How to Put in Eyedrops

Get step-by-step instructions for administering eyedrops to kids.

Eyedrops deliver medicine directly to the eyes. Your child's doctor may prescribe eyedrops for a number of reasons, including treating an infection such as conjunctivitis (pinkeye), keeping the eyes moist, helping with redness or itching, and easing allergy symptoms.

How to Administer Eyedrops

Putting eyedrops into your own eyes, much less your child's, may seem like a daunting task, but with some preparation, practice, and patience, you can administer your child's eyedrops quickly and effectively. Take a deep breath, relax, follow these steps, and you'll be experienced in no time.

Sometimes eyedrops will create a taste in your child's mouth or your child may feel the drops in his nose or throat. If the symptoms are not relieved by the time the prescription is finished, notify the doctor.

  1. Wash your hands thoroughly with warm water and soap. If you have disposable rubber gloves, you can wear them.
  2. Have the child lie on his back with eyes open.
  3. Gently pull down each lower eyelid and ask your child to look up.
  4. Put the prescribed number of drops between the lower part of each eyelid and eyeball.
  5. Ask your child to blink. This allows the drops to cover the entire eye.
  6. Be sure not to touch the dropper to your child's eyelashes, eye, eyelid, or any surface. This helps to keep it free from bacteria and to prevent more infection.
  7. Don't forget to wash your hands again to remove any medicine and prevent infection transfer, even if you used disposable rubber gloves.

Another Method for Administering Eyedrops

A squirming, reluctant infant may not hold still long enough for you to give a small eyedrop. Here's another method for a wriggling patient:

  1. Wash your hands thoroughly with warm water and soap. If you have disposable rubber gloves, you can wear them.
  2. Have the child lie on her back with eyes closed.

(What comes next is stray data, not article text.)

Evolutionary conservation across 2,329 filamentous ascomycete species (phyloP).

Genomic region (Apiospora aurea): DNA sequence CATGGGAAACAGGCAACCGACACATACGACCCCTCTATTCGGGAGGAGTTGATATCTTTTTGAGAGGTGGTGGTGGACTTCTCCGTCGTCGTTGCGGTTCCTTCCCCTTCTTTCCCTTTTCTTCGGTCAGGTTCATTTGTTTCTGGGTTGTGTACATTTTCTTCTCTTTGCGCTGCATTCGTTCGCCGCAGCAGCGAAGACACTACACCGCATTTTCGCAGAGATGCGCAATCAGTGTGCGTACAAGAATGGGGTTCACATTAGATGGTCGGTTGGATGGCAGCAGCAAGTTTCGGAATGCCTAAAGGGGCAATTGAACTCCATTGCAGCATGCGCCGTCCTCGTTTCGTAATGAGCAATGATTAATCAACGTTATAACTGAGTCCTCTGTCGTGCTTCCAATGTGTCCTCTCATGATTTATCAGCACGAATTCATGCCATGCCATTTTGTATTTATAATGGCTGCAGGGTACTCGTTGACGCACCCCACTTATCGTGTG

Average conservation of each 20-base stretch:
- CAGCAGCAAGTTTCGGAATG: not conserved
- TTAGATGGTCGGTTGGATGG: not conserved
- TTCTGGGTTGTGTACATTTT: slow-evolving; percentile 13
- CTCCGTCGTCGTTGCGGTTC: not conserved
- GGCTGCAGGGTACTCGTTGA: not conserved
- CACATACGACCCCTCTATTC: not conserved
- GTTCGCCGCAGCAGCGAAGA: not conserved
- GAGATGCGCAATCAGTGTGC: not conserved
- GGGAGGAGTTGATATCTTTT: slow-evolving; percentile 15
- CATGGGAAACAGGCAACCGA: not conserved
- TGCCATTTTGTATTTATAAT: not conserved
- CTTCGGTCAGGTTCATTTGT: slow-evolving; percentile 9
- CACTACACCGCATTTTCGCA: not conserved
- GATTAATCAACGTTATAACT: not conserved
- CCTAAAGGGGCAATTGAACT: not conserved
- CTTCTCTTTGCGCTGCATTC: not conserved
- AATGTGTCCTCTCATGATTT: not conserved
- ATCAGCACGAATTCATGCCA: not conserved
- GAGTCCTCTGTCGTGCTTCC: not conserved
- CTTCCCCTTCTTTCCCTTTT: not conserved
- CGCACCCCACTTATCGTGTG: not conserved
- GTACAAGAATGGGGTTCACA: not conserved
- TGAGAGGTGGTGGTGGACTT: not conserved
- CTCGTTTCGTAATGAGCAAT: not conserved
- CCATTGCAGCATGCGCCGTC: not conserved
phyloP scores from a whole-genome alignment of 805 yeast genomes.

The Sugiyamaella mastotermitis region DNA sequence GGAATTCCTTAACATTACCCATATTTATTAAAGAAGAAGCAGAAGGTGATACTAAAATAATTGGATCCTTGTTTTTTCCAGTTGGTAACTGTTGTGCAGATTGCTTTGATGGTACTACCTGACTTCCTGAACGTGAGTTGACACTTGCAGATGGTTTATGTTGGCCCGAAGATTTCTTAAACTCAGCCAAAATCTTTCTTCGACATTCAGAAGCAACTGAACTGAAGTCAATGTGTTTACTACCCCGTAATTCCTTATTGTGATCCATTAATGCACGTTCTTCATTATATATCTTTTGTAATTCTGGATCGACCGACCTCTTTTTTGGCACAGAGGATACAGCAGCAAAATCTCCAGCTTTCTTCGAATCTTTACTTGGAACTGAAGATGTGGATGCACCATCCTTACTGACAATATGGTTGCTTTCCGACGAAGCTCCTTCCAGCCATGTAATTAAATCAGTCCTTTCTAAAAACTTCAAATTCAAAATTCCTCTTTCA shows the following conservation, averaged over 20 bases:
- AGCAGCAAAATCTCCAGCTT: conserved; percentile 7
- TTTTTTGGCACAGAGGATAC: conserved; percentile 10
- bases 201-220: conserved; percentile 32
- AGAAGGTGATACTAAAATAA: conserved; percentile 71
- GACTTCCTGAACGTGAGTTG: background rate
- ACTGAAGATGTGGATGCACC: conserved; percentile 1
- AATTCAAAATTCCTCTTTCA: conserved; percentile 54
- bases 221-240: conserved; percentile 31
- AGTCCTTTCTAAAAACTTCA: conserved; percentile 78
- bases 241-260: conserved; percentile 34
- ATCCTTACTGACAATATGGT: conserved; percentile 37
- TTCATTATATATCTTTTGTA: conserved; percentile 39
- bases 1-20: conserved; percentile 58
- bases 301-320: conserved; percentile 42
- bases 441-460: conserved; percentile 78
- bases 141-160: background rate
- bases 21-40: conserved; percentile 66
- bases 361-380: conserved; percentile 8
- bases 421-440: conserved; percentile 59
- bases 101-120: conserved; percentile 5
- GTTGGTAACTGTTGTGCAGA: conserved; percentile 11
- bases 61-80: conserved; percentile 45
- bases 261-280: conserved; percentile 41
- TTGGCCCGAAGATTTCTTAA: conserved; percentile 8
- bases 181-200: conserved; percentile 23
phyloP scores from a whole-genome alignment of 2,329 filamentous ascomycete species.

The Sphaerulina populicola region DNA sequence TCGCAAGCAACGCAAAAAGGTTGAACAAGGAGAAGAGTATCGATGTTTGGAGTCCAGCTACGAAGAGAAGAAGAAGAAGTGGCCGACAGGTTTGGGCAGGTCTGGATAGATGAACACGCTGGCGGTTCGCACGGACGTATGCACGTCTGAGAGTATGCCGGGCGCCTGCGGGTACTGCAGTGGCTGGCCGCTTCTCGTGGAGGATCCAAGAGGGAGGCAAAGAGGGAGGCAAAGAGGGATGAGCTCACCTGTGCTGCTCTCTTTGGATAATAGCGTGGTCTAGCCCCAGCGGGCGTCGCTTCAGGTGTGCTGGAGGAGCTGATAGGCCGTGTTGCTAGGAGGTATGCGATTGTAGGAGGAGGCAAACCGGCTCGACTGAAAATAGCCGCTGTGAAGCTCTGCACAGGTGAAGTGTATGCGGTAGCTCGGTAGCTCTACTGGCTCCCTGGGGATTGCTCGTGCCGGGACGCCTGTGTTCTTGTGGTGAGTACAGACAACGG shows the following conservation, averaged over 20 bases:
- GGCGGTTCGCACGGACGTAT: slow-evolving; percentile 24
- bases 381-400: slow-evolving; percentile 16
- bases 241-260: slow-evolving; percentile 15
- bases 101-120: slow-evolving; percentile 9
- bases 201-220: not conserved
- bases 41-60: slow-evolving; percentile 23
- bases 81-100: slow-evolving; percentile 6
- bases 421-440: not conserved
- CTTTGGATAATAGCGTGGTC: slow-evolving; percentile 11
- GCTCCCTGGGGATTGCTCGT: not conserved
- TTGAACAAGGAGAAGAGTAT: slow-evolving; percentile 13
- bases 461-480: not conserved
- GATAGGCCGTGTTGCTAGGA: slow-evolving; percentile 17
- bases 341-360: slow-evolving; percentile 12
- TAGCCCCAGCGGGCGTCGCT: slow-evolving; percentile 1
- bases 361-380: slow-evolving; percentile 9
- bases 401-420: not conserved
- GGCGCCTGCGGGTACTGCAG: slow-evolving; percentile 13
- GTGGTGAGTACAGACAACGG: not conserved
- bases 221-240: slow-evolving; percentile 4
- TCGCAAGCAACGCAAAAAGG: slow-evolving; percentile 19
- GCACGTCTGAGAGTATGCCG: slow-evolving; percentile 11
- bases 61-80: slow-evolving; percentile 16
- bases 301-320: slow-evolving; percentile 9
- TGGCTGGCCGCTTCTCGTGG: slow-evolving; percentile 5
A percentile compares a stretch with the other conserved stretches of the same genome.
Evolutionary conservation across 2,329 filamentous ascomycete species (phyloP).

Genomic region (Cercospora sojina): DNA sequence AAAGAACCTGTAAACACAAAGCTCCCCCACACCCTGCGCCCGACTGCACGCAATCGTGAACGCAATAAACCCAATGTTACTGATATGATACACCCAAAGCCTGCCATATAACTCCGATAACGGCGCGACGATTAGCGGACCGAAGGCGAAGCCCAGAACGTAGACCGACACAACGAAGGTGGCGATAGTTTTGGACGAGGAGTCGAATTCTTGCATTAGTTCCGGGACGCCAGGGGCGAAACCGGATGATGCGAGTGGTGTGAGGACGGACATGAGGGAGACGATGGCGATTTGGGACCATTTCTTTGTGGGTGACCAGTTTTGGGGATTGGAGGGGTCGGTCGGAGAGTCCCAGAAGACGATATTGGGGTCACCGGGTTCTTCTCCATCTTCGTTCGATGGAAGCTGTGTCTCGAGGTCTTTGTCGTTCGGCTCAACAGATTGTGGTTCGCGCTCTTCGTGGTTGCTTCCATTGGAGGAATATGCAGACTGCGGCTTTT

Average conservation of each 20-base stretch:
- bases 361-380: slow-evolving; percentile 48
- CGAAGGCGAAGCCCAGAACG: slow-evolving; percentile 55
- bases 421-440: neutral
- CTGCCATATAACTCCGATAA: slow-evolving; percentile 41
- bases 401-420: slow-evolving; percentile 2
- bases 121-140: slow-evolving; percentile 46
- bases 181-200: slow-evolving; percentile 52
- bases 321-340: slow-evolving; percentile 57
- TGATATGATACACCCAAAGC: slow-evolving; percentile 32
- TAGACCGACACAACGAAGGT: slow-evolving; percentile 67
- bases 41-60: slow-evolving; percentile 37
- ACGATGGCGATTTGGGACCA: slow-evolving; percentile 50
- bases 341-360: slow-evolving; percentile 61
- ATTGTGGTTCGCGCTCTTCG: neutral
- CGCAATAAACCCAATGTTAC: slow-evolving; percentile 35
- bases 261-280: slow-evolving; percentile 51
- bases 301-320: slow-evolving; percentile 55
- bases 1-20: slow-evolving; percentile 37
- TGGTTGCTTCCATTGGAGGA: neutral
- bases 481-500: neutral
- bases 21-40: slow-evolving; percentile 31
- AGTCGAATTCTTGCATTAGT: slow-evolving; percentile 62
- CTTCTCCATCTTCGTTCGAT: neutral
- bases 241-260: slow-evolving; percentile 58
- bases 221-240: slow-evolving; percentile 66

3. Put the prescribed number of drops into the inner corner of the closed eyes.
  4. When your child opens his eyes, the drops should run into them.
  5. Make sure not to touch the dropper to your child's eyelashes, eye, eyelid, or any other surface to keep the dropper free from bacteria and prevent more infection.
  6. Even if you used disposable rubber gloves, wash your hands after giving the eyedrops.

Follow Eye Safety Guideline

  • Use the eyedrops exactly as prescribed by the doctor. Do not use more drops or use them for a longer period than instructed, as this could damage the eyes.
  • Store eyedrops according to the instructions, which may be in the refrigerator.
  • Do not give eyedrops to your child that have been prescribed for another person.
  • Do not save leftover eyedrops beyond the prescribed time.
  • Use eyedrops only for the eye condition that is being treated.
  • If your child wears contact lenses, find out if he can wear the contacts while using the eyedrops.

Copyright ? 2012 Meredith Corporation.

All content on this Web site, including medical opinion and any other health-related information, is for informational purposes only and should not be considered to be a specific diagnosis or treatment plan for any individual situation. Use of this site and the information contained herein does not create a doctor-patient relationship. Always seek the direct advice of your own doctor in connection with any questions or issues you may have regarding your own health or the health of others.

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